Article Text

Protocol
Registry for Evaluating Healthy Life Expectancy and Long-Term Outcomes after Catheter Ablation of Atrial Fibrillation in the Very Elderly (REHEALTH AF) study: rationale and design of a prospective, multicentre, observational, comparative study
  1. Yasuo Okumura1,
  2. Koichi Nagashima1,
  3. Ryuta Watanabe1,
  4. Katsuaki Yokoyama2,
  5. Takeshi Kato3,
  6. Hidehira Fukaya4,
  7. Hidemori Hayashi5,
  8. Shiro Nakahara6,
  9. Wataru Shimizu7,
  10. Yu-ki Iwasaki7,
  11. Yuhi Fujimoto7,
  12. Yasushi Mukai8,
  13. Koichiro Ejima9,
  14. Takayuki Otsuka10,
  15. Shinya Suzuki10,
  16. Masato Murakami11,
  17. Masaomi Kimura12,
  18. Masahide Harada13,
  19. Junjiroh Koyama14,
  20. Hideharu Okamatsu14,
  21. Teiichi Yamane15,
  22. Seigo Yamashita15,
  23. Michifumi Tokuda16,
  24. Ryohsuke Narui17,
  25. Mitsuru Takami18,
  26. Morio Shoda19,
  27. Tomoo Harada20,
  28. Ikutaro Nakajima20,
  29. Katsuhito Fujiu21,
  30. Kenichi Hiroshima22,
  31. Kojiro Tanimoto23,
  32. Tadashi Fujino24,
  33. Keijiro Nakamura25,
  34. Koji Kumagai26,
  35. Ayako Okada27,
  36. Hideki Kobayashi27,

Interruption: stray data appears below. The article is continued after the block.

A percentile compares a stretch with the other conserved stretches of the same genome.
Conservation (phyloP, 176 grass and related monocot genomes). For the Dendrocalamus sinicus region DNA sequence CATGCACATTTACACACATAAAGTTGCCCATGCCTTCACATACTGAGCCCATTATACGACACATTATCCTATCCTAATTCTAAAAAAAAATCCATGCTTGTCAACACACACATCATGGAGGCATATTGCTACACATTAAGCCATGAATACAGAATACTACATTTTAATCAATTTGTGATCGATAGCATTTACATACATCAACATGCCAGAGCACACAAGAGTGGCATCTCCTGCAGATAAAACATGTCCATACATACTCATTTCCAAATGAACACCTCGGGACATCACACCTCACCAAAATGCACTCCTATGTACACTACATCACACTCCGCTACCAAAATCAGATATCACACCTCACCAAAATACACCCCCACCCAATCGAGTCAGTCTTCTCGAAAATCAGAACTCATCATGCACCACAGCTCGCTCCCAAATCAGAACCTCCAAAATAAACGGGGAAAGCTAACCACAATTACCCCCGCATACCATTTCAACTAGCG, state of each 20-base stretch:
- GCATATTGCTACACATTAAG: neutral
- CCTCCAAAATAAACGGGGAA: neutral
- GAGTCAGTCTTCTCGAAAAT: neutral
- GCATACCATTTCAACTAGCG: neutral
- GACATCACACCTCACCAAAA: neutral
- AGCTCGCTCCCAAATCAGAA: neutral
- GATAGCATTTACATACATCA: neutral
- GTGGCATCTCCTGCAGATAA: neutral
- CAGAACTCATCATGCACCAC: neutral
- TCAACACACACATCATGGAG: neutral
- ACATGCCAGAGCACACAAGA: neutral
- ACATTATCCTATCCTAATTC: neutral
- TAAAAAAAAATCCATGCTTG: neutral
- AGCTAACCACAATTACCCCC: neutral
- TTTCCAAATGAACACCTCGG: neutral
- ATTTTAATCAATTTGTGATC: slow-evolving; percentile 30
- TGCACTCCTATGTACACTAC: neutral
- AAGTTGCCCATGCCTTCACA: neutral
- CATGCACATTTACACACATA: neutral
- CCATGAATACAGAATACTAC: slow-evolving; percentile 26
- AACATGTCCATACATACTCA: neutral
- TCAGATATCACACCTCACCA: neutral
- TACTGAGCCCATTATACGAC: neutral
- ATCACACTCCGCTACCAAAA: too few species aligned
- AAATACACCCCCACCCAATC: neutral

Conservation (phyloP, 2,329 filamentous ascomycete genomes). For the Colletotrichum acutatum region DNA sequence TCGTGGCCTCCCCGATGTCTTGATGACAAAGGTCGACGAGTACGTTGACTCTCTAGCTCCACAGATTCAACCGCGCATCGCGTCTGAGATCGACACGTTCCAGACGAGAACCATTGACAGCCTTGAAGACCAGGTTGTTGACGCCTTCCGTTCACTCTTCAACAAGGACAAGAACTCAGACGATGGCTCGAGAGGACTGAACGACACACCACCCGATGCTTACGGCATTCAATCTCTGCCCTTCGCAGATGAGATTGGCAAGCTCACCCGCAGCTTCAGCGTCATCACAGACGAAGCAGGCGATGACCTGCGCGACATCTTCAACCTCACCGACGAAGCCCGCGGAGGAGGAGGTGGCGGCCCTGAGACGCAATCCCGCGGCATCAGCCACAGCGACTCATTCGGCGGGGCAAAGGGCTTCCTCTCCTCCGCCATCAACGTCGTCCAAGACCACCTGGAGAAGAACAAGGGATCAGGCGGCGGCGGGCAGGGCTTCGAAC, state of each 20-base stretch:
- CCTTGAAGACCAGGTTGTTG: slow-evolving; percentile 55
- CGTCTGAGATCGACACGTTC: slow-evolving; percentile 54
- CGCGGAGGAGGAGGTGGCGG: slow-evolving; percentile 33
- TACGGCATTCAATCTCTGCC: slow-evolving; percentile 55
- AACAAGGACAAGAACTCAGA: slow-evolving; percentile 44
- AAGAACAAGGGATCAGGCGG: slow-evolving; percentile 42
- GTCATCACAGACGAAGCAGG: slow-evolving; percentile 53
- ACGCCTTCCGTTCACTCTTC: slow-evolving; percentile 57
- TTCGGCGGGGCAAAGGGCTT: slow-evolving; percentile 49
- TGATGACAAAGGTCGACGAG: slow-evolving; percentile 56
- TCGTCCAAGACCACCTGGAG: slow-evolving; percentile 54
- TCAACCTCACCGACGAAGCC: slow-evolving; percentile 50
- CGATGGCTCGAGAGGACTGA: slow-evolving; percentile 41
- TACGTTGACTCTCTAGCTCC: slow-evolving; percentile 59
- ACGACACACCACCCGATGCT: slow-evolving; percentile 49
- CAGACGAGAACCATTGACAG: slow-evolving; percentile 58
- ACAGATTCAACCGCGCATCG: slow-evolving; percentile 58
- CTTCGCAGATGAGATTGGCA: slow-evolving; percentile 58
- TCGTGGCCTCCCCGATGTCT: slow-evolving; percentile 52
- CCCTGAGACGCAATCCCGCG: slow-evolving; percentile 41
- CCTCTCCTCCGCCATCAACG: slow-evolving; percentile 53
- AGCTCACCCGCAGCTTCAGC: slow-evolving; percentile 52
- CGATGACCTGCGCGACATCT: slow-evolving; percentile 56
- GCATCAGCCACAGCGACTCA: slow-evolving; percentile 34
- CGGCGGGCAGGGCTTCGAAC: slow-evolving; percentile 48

37. Tatsuya Hayashi28,
  38. Yuji Watari29,
  39. Mina Hatsuno29,
  40. Eizo Tachibana30,
  41. Kazuki Iso30,
  42. Kazumasa Sonoda31,
  43. Yoshiyasu Aizawa32,
  44. Akio Chikata33,
  45. Satoru Sakagami34,
  46. Masaru Inoue34,
  47. Hitoshi Minamiguchi35,
  48. Nobuhiko Makino35,
  49. Kazuhiro Satomi36,
  50. Yoshinao Yazaki36,
  51. Hideshi Aoyagi37,
  52. Makoto Ichikawa38,
  53. Hironori Haruta39,
  54. Takafumi Hiro40,
  55. Kimie Okubo41,
  56. Ken Arima42,
  57. Taiki Tojo43,
  58. Hajime Kihara44,
  59. Satoru Miyanaga45,
  60. Yoshiaki Fukuda46,
  61. Koji Oiwa47,
  62. Tamami Fujiishi48,
  63. Masashi Akabane49,
  64. Norikazu Ishikawa50,
  65. Kengo Kusano51,
  66. Koji Miyamoto51,
  67. Haruna Tabuchi52,
  68. Tomoyuki Shiozawa53,
  69. Kenjiro Miyamoto54,
  70. Hiroshi Mase55,
  71. Kenta Murotani56
  72. For the REHEALTH AF study
  1. 1Department of Cardiology, Nihon University Itabashi Hospital, Itabashi-ku, Tokyo, Japan
  2. 2Department of Cardiology, Nihon University Hospital, Chiyoda-ku, Tokyo, Japan
  3. 3Department of Cardiovascular and Internal Medicine, Kanazawa University Hospital, Kanazawa, Ishikawa, Japan
  4. 4Department of Cardiovascular Medicine, Kitasato University School of Medicine, Sagamihara, Kanagawa, Japan
  5. 5Department of Cardiovascular Biology and Medicine, Juntendo University Graduate Schoool of Medicine, Bunkyo-ku, Tokyo, Japan
  6. 6Department of Cardiology, Dokkyo Medical University Saitama Medical Center, Koshigaya, Saitama, Japan
  7. 7Department of Cardiovascular Medicine, Nippon Medical School Hospital, Bunkyo-ku, Tokyo, Japan
  8. 8Department of Cardiovascular Medicine, Japanese Red Cross Fukuoka Hospital, Fukuoka City, Fukuoka, Japan
  9. 9Department of Cardiology, Minamino Cardiovascular Hospital, Hachioji, Tokyo, Japan
  10. 10Department of Cardiovascular Medicine, The Cardiovascular Institute, Minato-ku, Tokyo, Japan